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Civilization IV: a more game oriented review

Since I tend to rotate the subjects of my various blog posts an idea struck me many months ago to do double reviews of games. One of the problem with reviewing video games is that there is a discrepancy between how a game appears when it’s first played and how the game lasts over time. Halo 3 is a good example of this, my review of the game was based around two things: it being brand new thus better than previous installments and one of my first games on a new generation console. Looking back the game doesn’t hold up against its immediate predecessor in both campaign and online play. It’s good but not as great as almost all reviewers have rated it upon release.

With my first review of Civilization IV I played through three run throughs getting used to the new controls, features, and changes of the game. I concentrated most of the writing on the religious aspect as that was the newest feature. Would the game hold up against the years I have spent playing the previous two installments?

The good news is that it does. The bad news is that some of the problems in the previous games still carry over into this one.

The first major problem that I have found with the series is that progression through time is still too fast. The game should feel like you spend forever in the prehistoric, classical, and medieval ages. This is reflected in the games chronology as you do spend quite a number of years in these periods but that is not reflected in the number of turns. The turns in each age take a different number of years. So one turn in the pre-historic age may equal 50 years while in the modern age it only takes one year, even on the “epic setting” which promised a fix for what I am currently complaining about nothing changed.

The second problem unique to this game is that the AI for opposing civilizations is too easy to placate. In previous versions this was reversed. What they changed was giving you the numbers and specific instances of why they are pissed off at you. If an opponent is at minus 6, they are angry which can be moderated by just handing over something that they don’t have free of charge. This will raise them to a minus 5 which means that they won’t declare war. Previously, the war declarations seemed out of the blue and thus unfair, but that did keep a player on their toes to constantly ramp up the defense spending or at least keep the most modern units guarding the borders. Here i can faithfully predict what enemies will want to fight me, and often goad the weaker into making the mistake.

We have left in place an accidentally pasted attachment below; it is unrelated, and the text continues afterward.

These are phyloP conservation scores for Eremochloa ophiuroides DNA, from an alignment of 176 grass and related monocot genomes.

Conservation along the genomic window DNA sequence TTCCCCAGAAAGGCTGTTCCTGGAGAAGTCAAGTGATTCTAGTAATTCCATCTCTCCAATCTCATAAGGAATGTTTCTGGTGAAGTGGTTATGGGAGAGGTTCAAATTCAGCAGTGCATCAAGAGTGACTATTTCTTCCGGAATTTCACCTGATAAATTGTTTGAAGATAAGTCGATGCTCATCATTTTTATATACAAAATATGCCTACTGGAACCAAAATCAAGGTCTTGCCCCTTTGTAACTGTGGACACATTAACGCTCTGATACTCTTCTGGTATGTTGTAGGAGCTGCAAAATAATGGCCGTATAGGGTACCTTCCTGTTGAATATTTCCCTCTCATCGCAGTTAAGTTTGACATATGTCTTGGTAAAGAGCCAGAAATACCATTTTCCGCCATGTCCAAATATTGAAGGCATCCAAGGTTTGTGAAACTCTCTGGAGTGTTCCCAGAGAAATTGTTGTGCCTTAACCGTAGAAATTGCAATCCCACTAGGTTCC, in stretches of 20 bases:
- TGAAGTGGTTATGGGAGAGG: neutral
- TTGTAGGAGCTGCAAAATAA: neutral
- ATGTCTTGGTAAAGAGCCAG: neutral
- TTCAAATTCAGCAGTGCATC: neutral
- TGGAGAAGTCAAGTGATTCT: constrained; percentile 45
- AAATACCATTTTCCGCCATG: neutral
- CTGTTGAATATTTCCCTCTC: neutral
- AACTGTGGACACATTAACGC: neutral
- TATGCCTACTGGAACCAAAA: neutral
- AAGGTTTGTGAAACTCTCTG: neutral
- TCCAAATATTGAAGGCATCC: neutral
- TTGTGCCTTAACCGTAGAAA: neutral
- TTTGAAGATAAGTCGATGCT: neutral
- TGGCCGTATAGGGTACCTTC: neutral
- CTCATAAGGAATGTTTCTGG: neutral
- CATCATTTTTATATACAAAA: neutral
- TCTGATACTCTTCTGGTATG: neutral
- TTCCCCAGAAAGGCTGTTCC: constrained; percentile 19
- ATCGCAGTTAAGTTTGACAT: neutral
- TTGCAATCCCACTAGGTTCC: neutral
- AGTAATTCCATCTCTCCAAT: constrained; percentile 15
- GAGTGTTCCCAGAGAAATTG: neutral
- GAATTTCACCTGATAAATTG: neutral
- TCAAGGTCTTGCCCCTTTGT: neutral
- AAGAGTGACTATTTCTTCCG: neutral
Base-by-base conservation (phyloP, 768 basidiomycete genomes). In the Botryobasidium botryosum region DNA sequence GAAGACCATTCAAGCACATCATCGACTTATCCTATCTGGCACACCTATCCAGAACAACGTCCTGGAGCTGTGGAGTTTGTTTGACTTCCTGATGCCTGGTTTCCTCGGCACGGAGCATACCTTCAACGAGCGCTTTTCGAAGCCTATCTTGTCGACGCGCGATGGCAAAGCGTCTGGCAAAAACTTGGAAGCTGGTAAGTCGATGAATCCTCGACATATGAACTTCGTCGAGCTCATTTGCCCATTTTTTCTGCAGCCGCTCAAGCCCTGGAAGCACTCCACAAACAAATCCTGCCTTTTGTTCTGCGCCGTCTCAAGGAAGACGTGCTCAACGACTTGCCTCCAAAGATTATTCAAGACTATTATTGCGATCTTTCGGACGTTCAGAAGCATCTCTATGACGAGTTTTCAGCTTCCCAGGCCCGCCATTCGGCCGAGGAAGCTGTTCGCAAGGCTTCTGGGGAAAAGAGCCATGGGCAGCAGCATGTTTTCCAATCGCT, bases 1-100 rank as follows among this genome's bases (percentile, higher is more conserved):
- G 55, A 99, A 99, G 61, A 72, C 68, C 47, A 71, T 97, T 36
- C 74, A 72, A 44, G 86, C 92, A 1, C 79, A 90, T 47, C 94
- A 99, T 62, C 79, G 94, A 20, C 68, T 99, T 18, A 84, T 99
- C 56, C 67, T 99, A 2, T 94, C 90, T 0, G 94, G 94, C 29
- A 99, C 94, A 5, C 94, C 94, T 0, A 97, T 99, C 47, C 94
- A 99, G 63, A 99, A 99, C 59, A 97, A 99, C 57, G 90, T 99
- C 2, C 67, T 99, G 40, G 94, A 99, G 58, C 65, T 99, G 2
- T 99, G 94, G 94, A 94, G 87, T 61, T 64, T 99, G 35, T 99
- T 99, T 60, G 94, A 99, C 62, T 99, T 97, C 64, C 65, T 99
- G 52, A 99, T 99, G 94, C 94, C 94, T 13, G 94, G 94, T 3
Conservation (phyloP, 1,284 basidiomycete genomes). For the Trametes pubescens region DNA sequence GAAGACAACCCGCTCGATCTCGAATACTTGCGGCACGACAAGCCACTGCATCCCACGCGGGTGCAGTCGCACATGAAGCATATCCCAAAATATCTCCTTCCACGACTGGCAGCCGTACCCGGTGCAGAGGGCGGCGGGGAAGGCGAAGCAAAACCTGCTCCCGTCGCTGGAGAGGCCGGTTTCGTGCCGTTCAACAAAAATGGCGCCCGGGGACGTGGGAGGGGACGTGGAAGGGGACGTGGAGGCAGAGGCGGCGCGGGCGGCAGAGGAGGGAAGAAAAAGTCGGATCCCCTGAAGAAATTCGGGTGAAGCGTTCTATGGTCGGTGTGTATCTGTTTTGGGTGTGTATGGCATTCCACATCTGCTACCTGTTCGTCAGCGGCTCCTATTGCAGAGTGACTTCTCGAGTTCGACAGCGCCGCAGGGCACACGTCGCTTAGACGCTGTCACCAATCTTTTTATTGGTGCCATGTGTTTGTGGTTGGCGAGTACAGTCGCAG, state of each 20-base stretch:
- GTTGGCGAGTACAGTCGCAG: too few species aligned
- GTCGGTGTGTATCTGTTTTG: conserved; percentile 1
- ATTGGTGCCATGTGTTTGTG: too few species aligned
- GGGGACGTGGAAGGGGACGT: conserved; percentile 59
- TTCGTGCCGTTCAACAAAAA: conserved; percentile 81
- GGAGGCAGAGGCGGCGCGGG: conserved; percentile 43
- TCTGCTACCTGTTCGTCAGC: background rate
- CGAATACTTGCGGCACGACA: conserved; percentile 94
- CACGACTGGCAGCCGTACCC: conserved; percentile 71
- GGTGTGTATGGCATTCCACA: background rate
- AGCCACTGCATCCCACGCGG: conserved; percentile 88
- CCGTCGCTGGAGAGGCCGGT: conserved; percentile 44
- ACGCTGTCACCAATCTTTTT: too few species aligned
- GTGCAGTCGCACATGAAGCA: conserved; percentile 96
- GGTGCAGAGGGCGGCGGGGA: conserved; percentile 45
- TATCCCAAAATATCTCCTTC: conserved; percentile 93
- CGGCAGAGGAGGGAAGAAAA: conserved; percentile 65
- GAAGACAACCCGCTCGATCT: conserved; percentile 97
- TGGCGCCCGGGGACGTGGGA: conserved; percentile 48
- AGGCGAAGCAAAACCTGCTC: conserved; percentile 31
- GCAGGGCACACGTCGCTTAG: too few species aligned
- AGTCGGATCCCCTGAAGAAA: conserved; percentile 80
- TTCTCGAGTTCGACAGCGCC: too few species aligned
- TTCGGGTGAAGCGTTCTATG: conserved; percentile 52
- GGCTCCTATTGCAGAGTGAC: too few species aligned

The biggest improvement has been the introduction of many more World Wonders. Previously each age only had about one or two wonders that needed to be built or else you were at a severe disadvantage. In Civilization II, not being the first to complete Leonardo’s Workshop meant having to pay for every unit upgrade while the civilization that had it did not. When that person discovered gunpowder all of their melee units just changed into musketmen, this was a huge advantage. The new version mitigates the importance of one wonder by adding almost one for every technological discovery, and scrapping the Workshop altogether.

My favorite world to play is a discovery world where every civilization starts on one or two super continents with a “new world” that exists on the other side of the planet. This changes the game as you have to both play against existing opponents while racing to develop the ability to traverse oceans in order to seek out and colonize the new area. It makes the game kind of easy, but only if you are the first one there. Plus the continent is developed by barbarian tribes. It took a couple of landings before I was able to actually put in place a permanent settlement, damn Skraelings*.

The game definitely holds up. It still allows for various creativity in how you want to win the game and the difficulty level is reduced on the lower settings. I’m still searching for that happy medium between impossible and easy. The game’s rating and recommendation hasn’t changed at all, so maybe this experiment was a failure but we will try again.

*Kudos if you get that reference, no wiki-cheating either.

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